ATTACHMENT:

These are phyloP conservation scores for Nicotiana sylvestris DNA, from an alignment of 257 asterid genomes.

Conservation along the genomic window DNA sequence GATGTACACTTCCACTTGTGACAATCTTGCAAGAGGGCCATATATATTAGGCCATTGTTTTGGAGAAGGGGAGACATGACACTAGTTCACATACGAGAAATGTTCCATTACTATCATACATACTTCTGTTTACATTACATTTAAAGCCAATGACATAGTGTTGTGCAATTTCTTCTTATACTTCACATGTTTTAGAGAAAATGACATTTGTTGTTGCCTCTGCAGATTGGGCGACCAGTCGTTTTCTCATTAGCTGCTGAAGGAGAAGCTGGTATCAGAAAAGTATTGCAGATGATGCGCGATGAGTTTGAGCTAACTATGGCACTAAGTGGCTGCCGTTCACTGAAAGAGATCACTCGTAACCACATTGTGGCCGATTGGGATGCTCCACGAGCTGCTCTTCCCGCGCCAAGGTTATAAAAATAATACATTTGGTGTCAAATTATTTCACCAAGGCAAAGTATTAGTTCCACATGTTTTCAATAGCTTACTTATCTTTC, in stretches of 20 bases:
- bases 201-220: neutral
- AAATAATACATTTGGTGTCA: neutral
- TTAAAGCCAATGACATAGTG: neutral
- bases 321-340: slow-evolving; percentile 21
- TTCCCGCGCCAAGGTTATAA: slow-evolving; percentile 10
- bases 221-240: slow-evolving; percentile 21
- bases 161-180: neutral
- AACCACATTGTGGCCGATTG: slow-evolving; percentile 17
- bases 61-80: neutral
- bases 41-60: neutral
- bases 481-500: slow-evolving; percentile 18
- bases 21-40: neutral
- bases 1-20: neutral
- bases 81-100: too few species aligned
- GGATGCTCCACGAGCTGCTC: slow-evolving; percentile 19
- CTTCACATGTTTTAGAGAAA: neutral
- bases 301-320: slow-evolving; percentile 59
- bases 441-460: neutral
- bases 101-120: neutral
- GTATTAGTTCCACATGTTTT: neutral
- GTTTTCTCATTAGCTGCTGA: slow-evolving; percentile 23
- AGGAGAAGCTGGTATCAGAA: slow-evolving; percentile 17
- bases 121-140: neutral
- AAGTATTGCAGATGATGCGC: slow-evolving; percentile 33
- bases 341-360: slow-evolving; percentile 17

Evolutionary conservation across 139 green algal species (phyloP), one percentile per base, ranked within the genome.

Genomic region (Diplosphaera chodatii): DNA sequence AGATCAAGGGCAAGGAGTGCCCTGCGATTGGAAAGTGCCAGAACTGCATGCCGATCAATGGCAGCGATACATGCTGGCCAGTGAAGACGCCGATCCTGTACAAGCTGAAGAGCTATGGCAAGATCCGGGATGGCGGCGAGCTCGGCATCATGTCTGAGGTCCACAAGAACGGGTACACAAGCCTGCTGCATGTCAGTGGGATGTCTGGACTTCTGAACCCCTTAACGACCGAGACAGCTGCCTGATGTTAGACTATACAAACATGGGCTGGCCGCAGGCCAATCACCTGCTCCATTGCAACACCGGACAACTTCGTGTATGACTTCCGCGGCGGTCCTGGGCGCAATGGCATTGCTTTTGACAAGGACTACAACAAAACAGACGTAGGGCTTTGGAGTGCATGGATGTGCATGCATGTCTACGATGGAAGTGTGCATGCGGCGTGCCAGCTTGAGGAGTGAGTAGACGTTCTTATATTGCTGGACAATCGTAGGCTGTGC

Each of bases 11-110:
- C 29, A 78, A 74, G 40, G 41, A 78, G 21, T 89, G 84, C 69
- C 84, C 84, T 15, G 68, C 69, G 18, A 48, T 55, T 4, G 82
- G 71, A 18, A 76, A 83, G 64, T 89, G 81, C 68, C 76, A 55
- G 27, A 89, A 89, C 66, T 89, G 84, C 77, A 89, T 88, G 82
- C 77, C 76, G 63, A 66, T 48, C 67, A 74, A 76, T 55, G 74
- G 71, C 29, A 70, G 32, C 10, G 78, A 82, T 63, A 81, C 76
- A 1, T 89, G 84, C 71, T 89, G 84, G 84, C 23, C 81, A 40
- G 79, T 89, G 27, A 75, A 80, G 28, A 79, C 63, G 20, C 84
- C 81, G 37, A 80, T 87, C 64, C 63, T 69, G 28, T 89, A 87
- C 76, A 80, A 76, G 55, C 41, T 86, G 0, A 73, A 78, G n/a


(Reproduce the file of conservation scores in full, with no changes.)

These are phyloP conservation scores for Nicotiana sylvestris DNA, from an alignment of 257 asterid genomes.

Conservation along the genomic window DNA sequence GATGTACACTTCCACTTGTGACAATCTTGCAAGAGGGCCATATATATTAGGCCATTGTTTTGGAGAAGGGGAGACATGACACTAGTTCACATACGAGAAATGTTCCATTACTATCATACATACTTCTGTTTACATTACATTTAAAGCCAATGACATAGTGTTGTGCAATTTCTTCTTATACTTCACATGTTTTAGAGAAAATGACATTTGTTGTTGCCTCTGCAGATTGGGCGACCAGTCGTTTTCTCATTAGCTGCTGAAGGAGAAGCTGGTATCAGAAAAGTATTGCAGATGATGCGCGATGAGTTTGAGCTAACTATGGCACTAAGTGGCTGCCGTTCACTGAAAGAGATCACTCGTAACCACATTGTGGCCGATTGGGATGCTCCACGAGCTGCTCTTCCCGCGCCAAGGTTATAAAAATAATACATTTGGTGTCAAATTATTTCACCAAGGCAAAGTATTAGTTCCACATGTTTTCAATAGCTTACTTATCTTTC, in stretches of 20 bases:
- bases 201-220: neutral
- AAATAATACATTTGGTGTCA: neutral
- TTAAAGCCAATGACATAGTG: neutral
- bases 321-340: slow-evolving; percentile 21
- TTCCCGCGCCAAGGTTATAA: slow-evolving; percentile 10
- bases 221-240: slow-evolving; percentile 21
- bases 161-180: neutral
- AACCACATTGTGGCCGATTG: slow-evolving; percentile 17
- bases 61-80: neutral
- bases 41-60: neutral
- bases 481-500: slow-evolving; percentile 18
- bases 21-40: neutral
- bases 1-20: neutral
- bases 81-100: too few species aligned
- GGATGCTCCACGAGCTGCTC: slow-evolving; percentile 19
- CTTCACATGTTTTAGAGAAA: neutral
- bases 301-320: slow-evolving; percentile 59
- bases 441-460: neutral
- bases 101-120: neutral
- GTATTAGTTCCACATGTTTT: neutral
- GTTTTCTCATTAGCTGCTGA: slow-evolving; percentile 23
- AGGAGAAGCTGGTATCAGAA: slow-evolving; percentile 17
- bases 121-140: neutral
- AAGTATTGCAGATGATGCGC: slow-evolving; percentile 33
- bases 341-360: slow-evolving; percentile 17

Evolutionary conservation across 139 green algal species (phyloP), one percentile per base, ranked within the genome.

Genomic region (Diplosphaera chodatii): DNA sequence AGATCAAGGGCAAGGAGTGCCCTGCGATTGGAAAGTGCCAGAACTGCATGCCGATCAATGGCAGCGATACATGCTGGCCAGTGAAGACGCCGATCCTGTACAAGCTGAAGAGCTATGGCAAGATCCGGGATGGCGGCGAGCTCGGCATCATGTCTGAGGTCCACAAGAACGGGTACACAAGCCTGCTGCATGTCAGTGGGATGTCTGGACTTCTGAACCCCTTAACGACCGAGACAGCTGCCTGATGTTAGACTATACAAACATGGGCTGGCCGCAGGCCAATCACCTGCTCCATTGCAACACCGGACAACTTCGTGTATGACTTCCGCGGCGGTCCTGGGCGCAATGGCATTGCTTTTGACAAGGACTACAACAAAACAGACGTAGGGCTTTGGAGTGCATGGATGTGCATGCATGTCTACGATGGAAGTGTGCATGCGGCGTGCCAGCTTGAGGAGTGAGTAGACGTTCTTATATTGCTGGACAATCGTAGGCTGTGC

Each of bases 11-110:
- C 29, A 78, A 74, G 40, G 41, A 78, G 21, T 89, G 84, C 69
- C 84, C 84, T 15, G 68, C 69, G 18, A 48, T 55, T 4, G 82
- G 71, A 18, A 76, A 83, G 64, T 89, G 81, C 68, C 76, A 55
- G 27, A 89, A 89, C 66, T 89, G 84, C 77, A 89, T 88, G 82
- C 77, C 76, G 63, A 66, T 48, C 67, A 74, A 76, T 55, G 74
- G 71, C 29, A 70, G 32, C 10, G 78, A 82, T 63, A 81, C 76
- A 1, T 89, G 84, C 71, T 89, G 84, G 84, C 23, C 81, A 40
- G 79, T 89, G 27, A 75, A 80, G 28, A 79, C 63, G 20, C 84
- C 81, G 37, A 80, T 87, C 64, C 63, T 69, G 28, T 89, A 87
- C 76, A 80, A 76, G 55, C 41, T 86, G 0, A 73, A 78, G n/a